ruining some of the illusion. Until this is fixed, we’ll work around it with line
61. Pay no attention to the man behind the curtain here…. If you’re using a
version greater than 0.40, most likely you won’t need to do this.

Once we have a doctor (either new or returning), we’ll tell her what this
user said in line 64, and get her reply. Line 65 grabs the nickname of the user
that originally spoke the line and lines 66 through 69 figure out if we’re
already talking to that person. If not, line 68 prefixes the first line of the
response with the nickname followed
by a comma. Subsequent messages will no longer be prefixed, because the nickname
in $nick will match the value of $talking_to{$from}, the most recently spoken-to nickname in a
particular channel.

Finally, lines 70 through 72 speak all the response lines in sequence, using
the subroutine say defined later.

Lines 76 through 84 handle the response. Initially, privmsg responses were used for everything, but this violated
the agreement that bots are neverto use privmsgs to
people, because itcan trigger a return response that could get into an
auto-response meltdown. (The exact rule is that bots are never to listen to notice messages, and are never to generate anything except
notice messages, but the rules are somewhat relaxed for
public channel messages.) So, we’ll use privmsgs for
channels and notices for users.

There you have it — a simple demonstration of two neat modules from the
CPAN, put together to provide hours of enjoyment. One beta tester just spent an
hour and a half talking to the doctor while I was writing this. I guess some
people don’t have anything better to do.

“Eliza IRC Bot” Perl

1 #!/usr/bin/perl -w
2 use strict;
3 $|++;

5 use Net::IRC;
6 use Chatbot::Eliza;

8 my $IRC_debug = 0;
9 my $TRACE = 1;

11 (my $irc = Net::IRC->new)->debug($IRC_debug);
12 my $conn = $irc->newconn(
13 Nick => ‘eliza000′,
14 Server => ‘random.place.not’,
15 );
16 for ([motd => sub {
17 print"motd:".($_[1]->args)[1],”\n” if $TRACE;
18 }],
19 [endofmotd => sub {
20 my $conn = shift;
21 print "we are IN!\n" if $TRACE;
22 $conn->join("#doctors_office");
23 }],
24 [nicknameinuse => sub {
25 my $conn = shift;
26 my $nick = $conn->nick;
27 $nick =~ /^[a-zA-Z]+[0-9]*$/ or die “can’t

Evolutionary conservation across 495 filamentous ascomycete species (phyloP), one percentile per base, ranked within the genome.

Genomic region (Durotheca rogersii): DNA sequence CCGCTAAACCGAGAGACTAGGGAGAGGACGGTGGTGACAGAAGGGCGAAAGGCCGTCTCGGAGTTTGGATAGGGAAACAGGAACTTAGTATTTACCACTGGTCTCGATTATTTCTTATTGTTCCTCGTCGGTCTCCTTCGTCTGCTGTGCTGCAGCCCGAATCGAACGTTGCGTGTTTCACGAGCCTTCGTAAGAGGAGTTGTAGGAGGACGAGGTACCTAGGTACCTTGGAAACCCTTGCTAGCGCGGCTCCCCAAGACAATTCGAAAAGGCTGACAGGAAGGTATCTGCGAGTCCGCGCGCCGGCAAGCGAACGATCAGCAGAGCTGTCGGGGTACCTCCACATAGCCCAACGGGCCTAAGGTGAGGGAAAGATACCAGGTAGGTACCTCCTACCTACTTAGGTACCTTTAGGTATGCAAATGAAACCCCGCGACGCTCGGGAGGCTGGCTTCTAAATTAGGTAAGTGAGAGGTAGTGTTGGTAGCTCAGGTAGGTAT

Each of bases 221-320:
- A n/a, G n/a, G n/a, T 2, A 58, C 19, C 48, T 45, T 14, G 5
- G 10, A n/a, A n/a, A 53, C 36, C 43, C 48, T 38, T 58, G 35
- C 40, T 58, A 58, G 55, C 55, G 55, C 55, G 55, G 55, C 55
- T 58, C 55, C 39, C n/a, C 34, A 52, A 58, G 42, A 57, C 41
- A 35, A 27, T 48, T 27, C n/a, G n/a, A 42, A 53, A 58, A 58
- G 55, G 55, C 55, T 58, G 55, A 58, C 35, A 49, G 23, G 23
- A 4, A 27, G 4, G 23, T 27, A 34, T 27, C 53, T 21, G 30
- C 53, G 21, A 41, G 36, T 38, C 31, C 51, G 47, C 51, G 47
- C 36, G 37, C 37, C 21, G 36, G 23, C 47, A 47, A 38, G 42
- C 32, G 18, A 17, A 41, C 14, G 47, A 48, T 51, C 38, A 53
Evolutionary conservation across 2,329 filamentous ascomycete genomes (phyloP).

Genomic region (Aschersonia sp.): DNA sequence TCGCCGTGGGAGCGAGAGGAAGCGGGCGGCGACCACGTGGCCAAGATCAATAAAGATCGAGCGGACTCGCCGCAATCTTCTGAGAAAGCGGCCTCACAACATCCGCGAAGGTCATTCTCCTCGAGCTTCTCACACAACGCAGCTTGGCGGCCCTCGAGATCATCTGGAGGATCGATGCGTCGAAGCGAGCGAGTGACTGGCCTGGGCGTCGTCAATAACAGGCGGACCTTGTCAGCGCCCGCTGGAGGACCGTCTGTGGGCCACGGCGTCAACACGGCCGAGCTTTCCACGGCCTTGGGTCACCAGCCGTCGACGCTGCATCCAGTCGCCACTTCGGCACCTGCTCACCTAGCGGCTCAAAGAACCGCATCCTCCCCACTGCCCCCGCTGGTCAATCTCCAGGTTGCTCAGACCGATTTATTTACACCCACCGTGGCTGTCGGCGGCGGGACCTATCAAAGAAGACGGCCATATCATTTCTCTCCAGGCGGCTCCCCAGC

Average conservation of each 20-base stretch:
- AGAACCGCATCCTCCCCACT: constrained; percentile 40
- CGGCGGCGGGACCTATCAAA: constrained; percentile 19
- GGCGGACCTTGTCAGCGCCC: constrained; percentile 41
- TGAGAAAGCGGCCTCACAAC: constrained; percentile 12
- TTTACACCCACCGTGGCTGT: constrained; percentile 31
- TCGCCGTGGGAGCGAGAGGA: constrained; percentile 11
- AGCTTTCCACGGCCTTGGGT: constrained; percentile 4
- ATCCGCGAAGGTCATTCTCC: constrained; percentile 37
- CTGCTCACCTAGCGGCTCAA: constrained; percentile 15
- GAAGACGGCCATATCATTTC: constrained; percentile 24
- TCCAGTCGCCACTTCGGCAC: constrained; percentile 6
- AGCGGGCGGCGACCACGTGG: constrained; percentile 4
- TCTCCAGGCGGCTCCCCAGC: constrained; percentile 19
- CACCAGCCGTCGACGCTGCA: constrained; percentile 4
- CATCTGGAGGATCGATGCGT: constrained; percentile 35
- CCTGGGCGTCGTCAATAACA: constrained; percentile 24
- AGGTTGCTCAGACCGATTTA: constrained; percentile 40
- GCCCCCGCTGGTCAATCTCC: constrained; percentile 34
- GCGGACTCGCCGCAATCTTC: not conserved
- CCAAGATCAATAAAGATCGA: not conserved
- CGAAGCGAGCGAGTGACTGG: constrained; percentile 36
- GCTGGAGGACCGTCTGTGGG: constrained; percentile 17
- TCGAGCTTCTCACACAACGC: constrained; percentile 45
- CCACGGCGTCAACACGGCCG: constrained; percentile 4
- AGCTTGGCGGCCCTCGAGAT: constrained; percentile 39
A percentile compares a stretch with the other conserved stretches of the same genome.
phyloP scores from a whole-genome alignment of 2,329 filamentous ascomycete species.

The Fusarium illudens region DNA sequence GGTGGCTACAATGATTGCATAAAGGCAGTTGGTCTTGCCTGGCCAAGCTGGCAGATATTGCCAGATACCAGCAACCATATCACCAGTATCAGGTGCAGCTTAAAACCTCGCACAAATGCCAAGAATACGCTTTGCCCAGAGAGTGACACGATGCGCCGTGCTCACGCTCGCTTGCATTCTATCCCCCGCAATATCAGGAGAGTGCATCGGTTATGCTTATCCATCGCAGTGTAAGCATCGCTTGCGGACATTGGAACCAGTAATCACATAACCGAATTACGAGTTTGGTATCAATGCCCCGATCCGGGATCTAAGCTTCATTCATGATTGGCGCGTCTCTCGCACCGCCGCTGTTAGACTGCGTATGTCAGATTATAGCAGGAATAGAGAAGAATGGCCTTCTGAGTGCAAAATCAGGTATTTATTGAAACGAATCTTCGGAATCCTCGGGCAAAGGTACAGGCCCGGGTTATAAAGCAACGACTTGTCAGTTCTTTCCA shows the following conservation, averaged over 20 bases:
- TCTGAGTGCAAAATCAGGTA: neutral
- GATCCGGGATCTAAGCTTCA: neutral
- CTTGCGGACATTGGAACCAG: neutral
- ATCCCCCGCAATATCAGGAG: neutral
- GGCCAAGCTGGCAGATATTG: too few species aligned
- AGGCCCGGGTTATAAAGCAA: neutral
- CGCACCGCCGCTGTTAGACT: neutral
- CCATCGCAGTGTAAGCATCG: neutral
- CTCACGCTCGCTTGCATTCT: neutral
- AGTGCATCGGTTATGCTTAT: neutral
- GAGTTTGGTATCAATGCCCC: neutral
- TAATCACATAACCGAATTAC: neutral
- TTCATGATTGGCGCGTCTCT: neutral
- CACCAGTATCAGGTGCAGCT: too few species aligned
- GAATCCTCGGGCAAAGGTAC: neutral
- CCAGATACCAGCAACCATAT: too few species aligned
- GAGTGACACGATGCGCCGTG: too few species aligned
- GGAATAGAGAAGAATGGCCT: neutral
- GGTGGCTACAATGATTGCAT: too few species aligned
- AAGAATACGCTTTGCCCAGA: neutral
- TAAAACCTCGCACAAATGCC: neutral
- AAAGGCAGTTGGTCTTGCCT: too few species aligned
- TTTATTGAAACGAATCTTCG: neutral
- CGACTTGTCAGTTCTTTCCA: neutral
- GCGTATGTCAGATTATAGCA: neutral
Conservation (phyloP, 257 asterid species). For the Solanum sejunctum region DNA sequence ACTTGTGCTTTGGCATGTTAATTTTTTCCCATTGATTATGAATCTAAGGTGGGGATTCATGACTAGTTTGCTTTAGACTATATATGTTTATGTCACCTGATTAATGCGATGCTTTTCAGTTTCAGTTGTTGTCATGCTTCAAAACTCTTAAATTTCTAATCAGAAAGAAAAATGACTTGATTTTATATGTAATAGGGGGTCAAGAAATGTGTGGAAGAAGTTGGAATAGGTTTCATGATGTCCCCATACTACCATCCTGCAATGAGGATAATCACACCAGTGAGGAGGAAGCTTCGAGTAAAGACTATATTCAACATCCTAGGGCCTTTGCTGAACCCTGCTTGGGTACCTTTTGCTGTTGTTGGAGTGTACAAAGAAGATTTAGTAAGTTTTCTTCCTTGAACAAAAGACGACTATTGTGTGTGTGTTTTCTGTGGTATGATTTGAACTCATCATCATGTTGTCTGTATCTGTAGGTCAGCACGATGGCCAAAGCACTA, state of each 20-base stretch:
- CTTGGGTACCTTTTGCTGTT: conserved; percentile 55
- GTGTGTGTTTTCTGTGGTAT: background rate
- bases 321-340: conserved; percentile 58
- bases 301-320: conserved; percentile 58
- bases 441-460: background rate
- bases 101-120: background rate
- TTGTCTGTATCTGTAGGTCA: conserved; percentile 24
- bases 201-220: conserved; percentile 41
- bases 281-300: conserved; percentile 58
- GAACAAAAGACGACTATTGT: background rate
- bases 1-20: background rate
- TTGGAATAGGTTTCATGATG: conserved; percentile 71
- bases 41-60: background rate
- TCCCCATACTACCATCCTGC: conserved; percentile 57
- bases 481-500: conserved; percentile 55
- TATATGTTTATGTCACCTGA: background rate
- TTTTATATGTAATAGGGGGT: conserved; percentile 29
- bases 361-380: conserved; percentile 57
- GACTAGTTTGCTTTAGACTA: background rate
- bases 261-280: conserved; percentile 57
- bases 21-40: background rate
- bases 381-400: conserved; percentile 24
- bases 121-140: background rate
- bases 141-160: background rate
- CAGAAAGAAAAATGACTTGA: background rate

fix collided nick”;
28 $nick++;
29 print”nickcollision,fixingto$nick\n”if $TRACE;
30 $conn->nick($nick);
31 }],
32 [msg => sub {
33 my ($conn, $event) = @_;
34 my ($msg) = $event->args;
35 heard($conn, $event, $event-> nick, $msg);
36 }],
37 [public => sub {
38 my ($conn, $event) = @_;
39 my ($msg) = $event->args;
40 heard($conn, $event, $event->to, $msg);
41 }],
42 ){
43 $conn->add_global_handler(@$_);
44 }
45 $irc->start;
47 BEGIN {
48 my %docs;
49 my %talking_to;

51 sub heard {
52 my ($conn,$event,$from,$said) = @_;
53 print “heard $from say $said\n” if $TRACE;
54 if ($said =~ /go away/) {
55 $conn->quit(“o/~ and all the science, I don’t
understand… it’s just my job
five days a week o/~”);
56 return;
57 }
58 my $userhost = $event->userhost;
59 my $doc = $docs{$userhost} ||= do {
60 my $bot = Chatbot::Eliza->new();
61 $bot->{memory} = []; # bug workaround
62 $bot;
63 };
64 my @response = $doc->transform ($said);
65 my $nick = $event->nick;
66 if (($talking_to{$from} || “”) ne $nick) {
67 $talking_to{$from} = $nick;
68 $response[0] = “$nick, $response[0]“;
69 }
70 for (@response) {
71 say($conn, $from, $_);
72 }
73 }
74 }

76 sub say {
77 my ($conn, $to, $what) = @_;
78 print “telling $to $what\n” if $TRACE;
79 if ($to =~ /^\#/) { #a channel
80 $conn->privmsg($to, $what);
81 } else { #a person
82 $conn->notice($to, $what);
83 }
84 }

Randal L. Schwartz is the chief Perl guru at Stonehenge Consulting and
Learning Perl and Programming Perl. He can be reached at merlyn@stonehenge.com.